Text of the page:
How big data promises value bank for clients and shareholders

Five years after the Data Protection Act, Kenya’s private sector is gathering momentum in incorporating cutting-edge technologies into mainstream business. PHOTO | SHUTTERSTOCK

Kenya hosted the 8th Annual General Meeting (AGM) of the Network of Data Protection Authorities (Nadpa) this month, in a forum that brought focus on how big data will shape the region. 

The meeting saw African information technology experts, business leaders and State regulators converge in Nairobi, to discuss opportunities and risks presented by the rapid adoption of big data analytics, Artificial Intelligence (AI) and Machine Learning (ML) in our daily lives. 

As one of the leading digital economies on the continent, Kenya’s adoption and mainstreaming of emerging technologies like AI/ML and big data analytics is often under scrutiny, just like it was during the mobile revolution 15 years ago.

The Central Bank of Kenya (CBK) recently listed cryptocurrency, green technology and quantum computing as some of the key areas where technological innovation will disrupt the banking industry. All of these will propel the adoption of big data and ML as financial institutions endeavour to create value for the citizens.

As far back as 2022, researchers at McKinsey were extolling the gains that African banks can make through smarter use of market and consumer data. This is a powerful tool to drive financial inclusion as banks seek to capture the unbanked and underbanked segments of the population. 

By using big data to analyse customer behaviour, banks can create more relevant financial products. This heightens the customer experience and gives products and services a competitive edge in a market. AI-driven experience on customer interaction points and products customised to the needs has a direct impact both on brand development and the bottom line.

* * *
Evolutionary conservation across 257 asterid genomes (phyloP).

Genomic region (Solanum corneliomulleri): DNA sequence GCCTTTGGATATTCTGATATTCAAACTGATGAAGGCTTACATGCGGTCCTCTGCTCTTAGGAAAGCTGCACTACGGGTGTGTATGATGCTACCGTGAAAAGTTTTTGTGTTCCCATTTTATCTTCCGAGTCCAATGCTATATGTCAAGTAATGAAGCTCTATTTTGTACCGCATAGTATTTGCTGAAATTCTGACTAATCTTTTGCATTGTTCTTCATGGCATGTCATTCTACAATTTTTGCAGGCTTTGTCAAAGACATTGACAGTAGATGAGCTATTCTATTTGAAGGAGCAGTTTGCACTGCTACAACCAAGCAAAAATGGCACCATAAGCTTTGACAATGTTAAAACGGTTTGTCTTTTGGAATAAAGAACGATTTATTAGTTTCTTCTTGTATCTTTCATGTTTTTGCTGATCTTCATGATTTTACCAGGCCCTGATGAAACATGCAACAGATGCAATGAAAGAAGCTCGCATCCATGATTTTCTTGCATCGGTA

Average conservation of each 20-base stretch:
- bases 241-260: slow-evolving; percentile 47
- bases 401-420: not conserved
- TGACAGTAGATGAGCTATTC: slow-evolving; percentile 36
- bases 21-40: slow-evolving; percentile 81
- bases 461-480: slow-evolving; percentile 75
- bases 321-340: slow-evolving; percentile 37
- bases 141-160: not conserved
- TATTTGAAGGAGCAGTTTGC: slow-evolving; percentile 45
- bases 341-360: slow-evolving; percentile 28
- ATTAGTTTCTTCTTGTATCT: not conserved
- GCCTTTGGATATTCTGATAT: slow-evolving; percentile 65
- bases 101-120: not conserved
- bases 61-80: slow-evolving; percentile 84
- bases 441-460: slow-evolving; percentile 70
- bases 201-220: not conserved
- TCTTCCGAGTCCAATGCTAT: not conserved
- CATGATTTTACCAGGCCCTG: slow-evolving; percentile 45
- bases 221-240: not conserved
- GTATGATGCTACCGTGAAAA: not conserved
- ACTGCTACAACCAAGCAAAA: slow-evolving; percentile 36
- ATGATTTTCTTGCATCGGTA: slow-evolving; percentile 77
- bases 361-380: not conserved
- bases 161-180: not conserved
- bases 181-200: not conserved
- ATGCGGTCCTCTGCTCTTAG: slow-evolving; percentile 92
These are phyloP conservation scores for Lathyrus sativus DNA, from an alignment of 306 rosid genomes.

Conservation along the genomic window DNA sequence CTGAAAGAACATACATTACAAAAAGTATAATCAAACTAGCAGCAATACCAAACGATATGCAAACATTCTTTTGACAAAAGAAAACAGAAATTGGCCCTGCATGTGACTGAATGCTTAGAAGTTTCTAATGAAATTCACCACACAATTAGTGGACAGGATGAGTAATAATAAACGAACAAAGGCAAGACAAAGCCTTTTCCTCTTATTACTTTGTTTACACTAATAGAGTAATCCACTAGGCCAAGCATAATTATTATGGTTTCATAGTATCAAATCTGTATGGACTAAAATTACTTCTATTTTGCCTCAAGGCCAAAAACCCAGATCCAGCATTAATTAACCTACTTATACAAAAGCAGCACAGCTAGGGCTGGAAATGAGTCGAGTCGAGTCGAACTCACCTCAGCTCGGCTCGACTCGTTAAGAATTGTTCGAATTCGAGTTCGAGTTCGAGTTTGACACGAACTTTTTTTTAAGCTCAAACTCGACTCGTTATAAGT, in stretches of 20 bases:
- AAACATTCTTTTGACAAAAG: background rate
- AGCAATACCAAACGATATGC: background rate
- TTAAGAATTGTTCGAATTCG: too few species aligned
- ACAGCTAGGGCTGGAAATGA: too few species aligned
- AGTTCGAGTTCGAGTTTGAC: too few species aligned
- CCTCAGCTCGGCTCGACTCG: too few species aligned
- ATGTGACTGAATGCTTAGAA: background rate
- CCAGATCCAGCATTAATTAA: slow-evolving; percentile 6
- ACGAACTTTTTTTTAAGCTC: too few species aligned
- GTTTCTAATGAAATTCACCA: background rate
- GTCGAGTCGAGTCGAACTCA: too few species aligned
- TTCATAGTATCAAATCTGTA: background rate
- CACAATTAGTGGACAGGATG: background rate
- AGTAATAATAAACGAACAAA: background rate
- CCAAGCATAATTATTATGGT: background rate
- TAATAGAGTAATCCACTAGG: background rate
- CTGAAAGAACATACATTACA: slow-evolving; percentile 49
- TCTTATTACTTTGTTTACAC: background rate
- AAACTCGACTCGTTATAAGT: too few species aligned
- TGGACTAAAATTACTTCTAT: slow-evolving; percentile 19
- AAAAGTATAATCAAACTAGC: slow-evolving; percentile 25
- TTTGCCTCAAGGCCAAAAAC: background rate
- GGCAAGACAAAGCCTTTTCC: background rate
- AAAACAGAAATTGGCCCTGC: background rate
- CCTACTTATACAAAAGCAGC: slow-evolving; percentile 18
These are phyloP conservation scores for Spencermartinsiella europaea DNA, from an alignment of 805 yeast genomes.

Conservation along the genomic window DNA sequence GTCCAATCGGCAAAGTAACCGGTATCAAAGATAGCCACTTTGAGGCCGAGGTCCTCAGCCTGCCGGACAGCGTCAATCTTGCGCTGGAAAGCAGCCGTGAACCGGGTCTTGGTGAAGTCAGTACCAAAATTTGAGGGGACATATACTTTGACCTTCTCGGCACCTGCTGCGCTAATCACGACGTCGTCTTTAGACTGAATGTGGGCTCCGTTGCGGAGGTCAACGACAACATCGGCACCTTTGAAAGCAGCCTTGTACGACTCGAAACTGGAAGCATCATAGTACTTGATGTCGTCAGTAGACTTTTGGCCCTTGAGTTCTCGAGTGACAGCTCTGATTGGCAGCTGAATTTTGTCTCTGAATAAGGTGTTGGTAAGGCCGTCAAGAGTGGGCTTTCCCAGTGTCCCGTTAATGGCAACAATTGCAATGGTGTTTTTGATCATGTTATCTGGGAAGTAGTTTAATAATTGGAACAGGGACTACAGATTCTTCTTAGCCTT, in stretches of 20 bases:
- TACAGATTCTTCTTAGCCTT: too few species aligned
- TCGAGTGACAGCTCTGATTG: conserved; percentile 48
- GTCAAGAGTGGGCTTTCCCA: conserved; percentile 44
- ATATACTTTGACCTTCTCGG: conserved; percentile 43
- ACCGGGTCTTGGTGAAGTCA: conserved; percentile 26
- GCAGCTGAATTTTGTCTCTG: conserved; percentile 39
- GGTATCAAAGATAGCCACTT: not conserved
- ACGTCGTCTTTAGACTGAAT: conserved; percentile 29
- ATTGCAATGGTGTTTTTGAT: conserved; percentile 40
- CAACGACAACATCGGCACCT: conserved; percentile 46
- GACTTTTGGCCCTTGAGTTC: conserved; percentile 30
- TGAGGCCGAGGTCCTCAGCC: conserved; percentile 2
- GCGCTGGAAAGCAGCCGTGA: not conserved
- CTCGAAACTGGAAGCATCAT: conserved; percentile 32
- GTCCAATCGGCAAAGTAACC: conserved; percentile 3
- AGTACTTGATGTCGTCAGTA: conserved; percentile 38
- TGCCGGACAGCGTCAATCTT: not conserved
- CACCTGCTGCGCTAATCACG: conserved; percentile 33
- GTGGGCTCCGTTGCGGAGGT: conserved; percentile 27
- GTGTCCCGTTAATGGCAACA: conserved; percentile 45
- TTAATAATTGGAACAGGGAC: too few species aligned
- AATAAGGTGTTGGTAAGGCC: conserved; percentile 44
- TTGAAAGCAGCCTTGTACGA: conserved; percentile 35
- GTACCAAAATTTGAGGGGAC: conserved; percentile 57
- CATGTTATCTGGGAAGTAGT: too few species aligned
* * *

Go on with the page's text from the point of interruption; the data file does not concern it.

Worth noting is that one in two people across the continent does not have a bank account, this presents a big opportunity for the sector, akin to the gap that existed in 2009 before mobile money went mainstream. 

Several lenders including Credit Bank, increasingly rely on big data analytics, drawing from historical analysis and forward-looking information, to inform current and new lending products. This was made more urgent following the effects of the Covid-19 pandemic that disrupted traditional economic models. 

Market data is just one of the pillars that stabilise the information technology strategy of modern lending institutions. Consumer data is the other pillar, and here too, Kenyan banks have a head start. 

Banks can leverage on transactional data including historical data on the adoption of different products and services to better attune their offerings to customers’ demands. 

Another front ripe for data analytics and AI is risk management; one study in India found that AI/ML models can be used to predict financial crises in the banking industry with reasonable accuracy. 

Five years after the Data Protection Act, Kenya’s private sector is gathering momentum in incorporating cutting-edge technologies into mainstream business.

As the financial services sector takes the driver’s seat in this exhilarating journey, industry leaders must remain abreast of the opportunities that exist and expectations of consumers and shareholders who desire a banking sector that delivers value for both.

The Writer is the Chief Digital & Information Officer, Credit Bank PLC - [email protected]

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